The winner of this week's Indonesian presidential election faces serious challenges to keep Southeast Asia's top economy on track, from cutting fuel subsidies and fighting corruption to revamping creaking infrastructure and boosting spending on the poor.
On top of that he will have to balance a rising tide of economic nationalism that has dimmed the country's appeal as an investment destination with an urgent need to keep foreign funds flowing.
Of the two candidates, Joko Widodo -- who has seen a once-huge poll lead dwindle to just a few points -- is investors' favourite.
The Jakarta governor, known by his nickname Jokowi, is considered clean in a country where corruption is rampant and a potential reformer, although an increasingly nationalistic tone during the election campaign has caused some unease.
In contrast, his rival Prabowo Subianto is looked at warily by markets, as an ex-general with deep roots in the era of dictator Suharto and known for his fiery, anti-foreigner rhetoric.
But whoever wins will find an economy in a delicate state, analysts say.
"The next president will inherit huge problems, he will have to hit the ground running on the first day," economist Latif Adam, from government-funded research group the Indonesian Institute of Sciences, told AFP.
At first glance the economy is looking in good shape, clocking up annual growth of around six percent in recent years on the back of strong commodities exports and growing domestic consumption among a rapidly emerging middle-class.
It also managed to come through last year's emerging markets crisis that was fuelled by fears an end to the US Federal Reserve's stimulus would see foreign cash flood out of the developing economies. Those fears saw Jakarta unveil some much-needed reforms.
However, a global commodities boom has fizzled, growth in gross domestic product at the start of this year was the slowest since 2009 and further reforms seemed to have petered as an expected collapse in investment failed to materialise.
Analysts now warn the government desperately needs a new approach to get the economy back on track.
First on the list, economists say, must be to phase out the huge fuel subsidies that make petrol prices in Indonesia among the cheapest in Asia but gobble up about 20 percent of the state budget.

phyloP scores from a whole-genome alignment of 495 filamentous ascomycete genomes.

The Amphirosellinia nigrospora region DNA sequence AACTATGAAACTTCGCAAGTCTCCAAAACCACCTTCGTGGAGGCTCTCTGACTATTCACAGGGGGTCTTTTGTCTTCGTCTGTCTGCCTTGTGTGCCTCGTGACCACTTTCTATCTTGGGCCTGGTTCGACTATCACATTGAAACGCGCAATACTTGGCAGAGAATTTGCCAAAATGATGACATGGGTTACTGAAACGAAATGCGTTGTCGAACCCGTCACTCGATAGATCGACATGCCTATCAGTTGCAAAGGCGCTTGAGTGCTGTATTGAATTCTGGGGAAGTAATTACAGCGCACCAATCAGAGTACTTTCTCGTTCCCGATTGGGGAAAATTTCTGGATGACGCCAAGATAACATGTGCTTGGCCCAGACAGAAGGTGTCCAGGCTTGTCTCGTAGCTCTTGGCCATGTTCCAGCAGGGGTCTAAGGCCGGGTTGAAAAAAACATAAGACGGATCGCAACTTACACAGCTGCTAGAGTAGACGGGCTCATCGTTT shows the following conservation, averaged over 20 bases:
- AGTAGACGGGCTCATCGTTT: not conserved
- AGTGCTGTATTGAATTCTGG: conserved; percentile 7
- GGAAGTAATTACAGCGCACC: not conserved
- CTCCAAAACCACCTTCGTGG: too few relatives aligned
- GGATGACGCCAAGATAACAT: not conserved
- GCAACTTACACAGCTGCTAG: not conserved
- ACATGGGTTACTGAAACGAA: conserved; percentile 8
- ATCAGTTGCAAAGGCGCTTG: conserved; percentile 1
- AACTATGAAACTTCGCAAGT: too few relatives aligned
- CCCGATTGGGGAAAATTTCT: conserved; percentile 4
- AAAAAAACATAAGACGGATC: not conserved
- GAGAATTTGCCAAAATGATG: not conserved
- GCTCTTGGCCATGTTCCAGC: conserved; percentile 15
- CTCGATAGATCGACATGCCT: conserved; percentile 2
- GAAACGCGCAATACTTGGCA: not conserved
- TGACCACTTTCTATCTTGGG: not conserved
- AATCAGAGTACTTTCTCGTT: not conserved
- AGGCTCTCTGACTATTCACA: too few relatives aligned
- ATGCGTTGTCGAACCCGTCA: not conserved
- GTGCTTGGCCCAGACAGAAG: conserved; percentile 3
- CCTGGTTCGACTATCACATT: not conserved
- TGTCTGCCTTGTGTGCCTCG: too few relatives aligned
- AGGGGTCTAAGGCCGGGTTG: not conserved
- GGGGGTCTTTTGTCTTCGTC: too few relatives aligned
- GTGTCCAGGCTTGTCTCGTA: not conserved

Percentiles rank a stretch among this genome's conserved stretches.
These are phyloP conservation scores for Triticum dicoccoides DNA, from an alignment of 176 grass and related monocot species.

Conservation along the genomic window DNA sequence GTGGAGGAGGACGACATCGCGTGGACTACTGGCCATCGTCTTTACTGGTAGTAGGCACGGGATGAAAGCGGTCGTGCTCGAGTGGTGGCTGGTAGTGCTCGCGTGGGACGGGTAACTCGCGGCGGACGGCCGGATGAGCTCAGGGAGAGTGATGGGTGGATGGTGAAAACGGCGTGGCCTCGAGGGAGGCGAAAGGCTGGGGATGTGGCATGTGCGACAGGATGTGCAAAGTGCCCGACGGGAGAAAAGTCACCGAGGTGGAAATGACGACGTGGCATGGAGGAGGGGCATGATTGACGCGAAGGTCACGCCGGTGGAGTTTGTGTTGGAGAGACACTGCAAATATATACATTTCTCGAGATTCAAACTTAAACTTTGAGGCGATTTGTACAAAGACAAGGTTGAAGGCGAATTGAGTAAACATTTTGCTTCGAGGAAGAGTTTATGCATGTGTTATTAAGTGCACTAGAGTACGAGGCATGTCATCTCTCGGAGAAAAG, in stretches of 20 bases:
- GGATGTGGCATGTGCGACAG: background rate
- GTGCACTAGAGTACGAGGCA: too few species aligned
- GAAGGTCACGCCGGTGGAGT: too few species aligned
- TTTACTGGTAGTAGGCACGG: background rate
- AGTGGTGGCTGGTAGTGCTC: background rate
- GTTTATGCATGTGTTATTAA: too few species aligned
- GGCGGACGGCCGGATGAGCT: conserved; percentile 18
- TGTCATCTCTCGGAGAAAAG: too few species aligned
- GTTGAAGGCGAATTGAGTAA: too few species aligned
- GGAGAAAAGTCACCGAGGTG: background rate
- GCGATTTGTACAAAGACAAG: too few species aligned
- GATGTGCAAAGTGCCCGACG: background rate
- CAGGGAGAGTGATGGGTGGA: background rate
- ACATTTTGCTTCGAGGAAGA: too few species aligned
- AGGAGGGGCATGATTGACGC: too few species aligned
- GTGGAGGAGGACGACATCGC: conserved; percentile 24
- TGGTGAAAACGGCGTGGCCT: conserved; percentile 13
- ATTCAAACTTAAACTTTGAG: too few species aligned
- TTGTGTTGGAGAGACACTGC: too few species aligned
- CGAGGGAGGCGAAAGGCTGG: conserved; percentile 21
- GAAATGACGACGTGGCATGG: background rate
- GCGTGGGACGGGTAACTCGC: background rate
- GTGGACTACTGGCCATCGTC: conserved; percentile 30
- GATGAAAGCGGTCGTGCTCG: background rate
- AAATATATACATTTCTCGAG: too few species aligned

The government of outgoing President Susilo Bambang Yudhoyono has implemented several limited cuts during a decade in power, but failed to push through radical changes, deterred by popular anger.
"On his first day, the next president will have a very limited fund for ministries and government bodies because the money has been used to increase the fuel subsidy," David Sumual, chief economist of Indonesia's Bank Central Asia, told AFP.
Widodo has pledged to do away with the subsidies entirely, and Prabowo to reduce them substantially.
But large cuts will push up inflation -- and hit the millions of poor people the candidates have pledged to help during their campaigns.
Potholed roads, ageing airports
Increasing investment in infrastructure is also key, in particular to attract foreign investors.
Potholed roads, ageing ports and airports, and rusting train lines that connect the sprawling archipelago of more than 17,000 islands, as well as threadbare public transport systems in cities, are regular complaints of foreign and domestic businesses alike.
The World Bank estimates inadequate infrastructure has knocked about one percent off growth annually in recent years.
Endemic corruption, particularly in government, is also a turn-off for potential investors in a nation that came 114th out of 177 countries and territories in Transparency International's annual graft ranking last year.
A number one ranking means the least corrupt.
"Corruption has cost the economy dearly," Sofjan Wanandi, head of the Indonesian employers' association, told AFP, adding that it was "found in most parts of the bureaucracy".
The country's next leader faces a delicate balancing act between trying to keep the foreign investment tap running and meeting growing demands for more protectionist policies, such as the recent mineral ore export ban, which hit foreign miners.
The difficult environment has caused problems for numerous foreign companies in recent years, and some opt not to set up shop in Indonesia at all.
The maker of BlackBerry devices surprised observers when it rejected Indonesia, one of its strongest markets, for its regional manufacturing centre, and instead chose neighbouring Malaysia, which has stronger infrastructure and less red tape.
Observers warn that the new government will have to act straightaway to push through reforms and avert a possible future crisis.
While last year's turmoil saw huge falls in the rupiah and stocks, prompting policymakers to take steps towards putting the economy back on track, economists say a deeper, more painful overhaul is required soon.
"There will be no honeymoon period for the new president," warned the Indonesian Institute of Sciences' Adam.